And yeah, another Brit saying how awful this episode is. It’s just dumb and lazy, I don’t think there’s a single joke on this episode that I haven’t heard several times before, any time an American sitcom has done a ‘British episode’. I can’t remember, is there a joke about how ‘fag’ is slang for a cigarette? That’s the level we’re talking here. The Simpsons used to be able to do new jokes. Compare to Lisa’s Wedding (The botulism joke for example) and it just looks weak. Worst of all, Sky used to show this episode all the time, as if it was somehow special because of the subject matter. Inexplicably it got replaced by Coming to Homerica later, so I guess if there’s one thing we Brits love more than hackneyed, tepid, fifty-year-old jokes about ourselves, it’s anti-immigration humour. Hurrah!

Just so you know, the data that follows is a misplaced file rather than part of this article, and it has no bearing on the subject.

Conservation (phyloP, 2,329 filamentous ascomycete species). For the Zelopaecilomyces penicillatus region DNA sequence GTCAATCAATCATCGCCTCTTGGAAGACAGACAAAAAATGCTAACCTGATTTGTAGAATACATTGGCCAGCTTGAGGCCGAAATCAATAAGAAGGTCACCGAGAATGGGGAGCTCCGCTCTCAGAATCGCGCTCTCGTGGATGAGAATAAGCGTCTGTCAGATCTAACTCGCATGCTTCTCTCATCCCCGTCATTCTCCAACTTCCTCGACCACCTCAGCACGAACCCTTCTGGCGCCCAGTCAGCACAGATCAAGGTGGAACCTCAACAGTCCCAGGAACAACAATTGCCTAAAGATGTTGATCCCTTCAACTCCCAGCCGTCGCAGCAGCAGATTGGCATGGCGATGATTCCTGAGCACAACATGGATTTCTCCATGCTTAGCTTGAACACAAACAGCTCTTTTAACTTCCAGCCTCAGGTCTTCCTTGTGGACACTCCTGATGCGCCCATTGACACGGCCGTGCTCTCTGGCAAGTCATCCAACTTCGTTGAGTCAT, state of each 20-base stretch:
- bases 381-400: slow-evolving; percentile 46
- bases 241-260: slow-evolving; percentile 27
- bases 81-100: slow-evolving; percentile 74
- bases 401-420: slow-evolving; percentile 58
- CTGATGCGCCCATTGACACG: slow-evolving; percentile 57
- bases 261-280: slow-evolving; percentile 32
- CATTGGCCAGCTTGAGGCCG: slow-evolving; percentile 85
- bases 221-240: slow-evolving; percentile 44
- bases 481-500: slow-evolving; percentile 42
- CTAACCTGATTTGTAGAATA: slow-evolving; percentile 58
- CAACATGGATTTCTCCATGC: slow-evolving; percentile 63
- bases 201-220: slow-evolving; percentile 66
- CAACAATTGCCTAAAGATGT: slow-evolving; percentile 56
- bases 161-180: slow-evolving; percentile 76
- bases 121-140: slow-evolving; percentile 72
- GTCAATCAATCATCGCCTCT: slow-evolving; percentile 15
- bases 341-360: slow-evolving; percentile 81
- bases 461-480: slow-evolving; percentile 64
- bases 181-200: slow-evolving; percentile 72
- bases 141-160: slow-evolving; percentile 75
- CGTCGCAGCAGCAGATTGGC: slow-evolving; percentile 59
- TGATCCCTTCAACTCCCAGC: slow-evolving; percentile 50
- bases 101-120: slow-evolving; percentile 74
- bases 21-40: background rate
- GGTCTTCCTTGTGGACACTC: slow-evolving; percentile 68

• No fag joke to be had. There’s a funny bit from Clerks the Animated Series though.
        “Pack of fags, please.”
        “You’re a fag.”
        “It’s a cigarette, mate.”
        “I’m not your mate, fag.”

      • That brief Clerks scene was funnier than this entire episode.

  6. I think that sweets trip thing is a reference to Trainspotting, at least I think, It’s too stupid to tell. I guess they just thought “Hey, that film’s British, let’s just stick it in for a gag with no actual context what-so ever!” This entire episode is just “Lol, British people act different ” repeated until the credits. I’m a Brit who usually doesn’t mind a good self laugh, but I was actually offended. That’s quite an accomplishment.

    • Yeah, it’s mirroring the opening scene to Trainspotting, which MAKES NO FUCKING SENSE! The Simpsons are going to London so……let’s “parody” a scene from a film set in Edinburgh? Just shows how stretched they were for ideas here.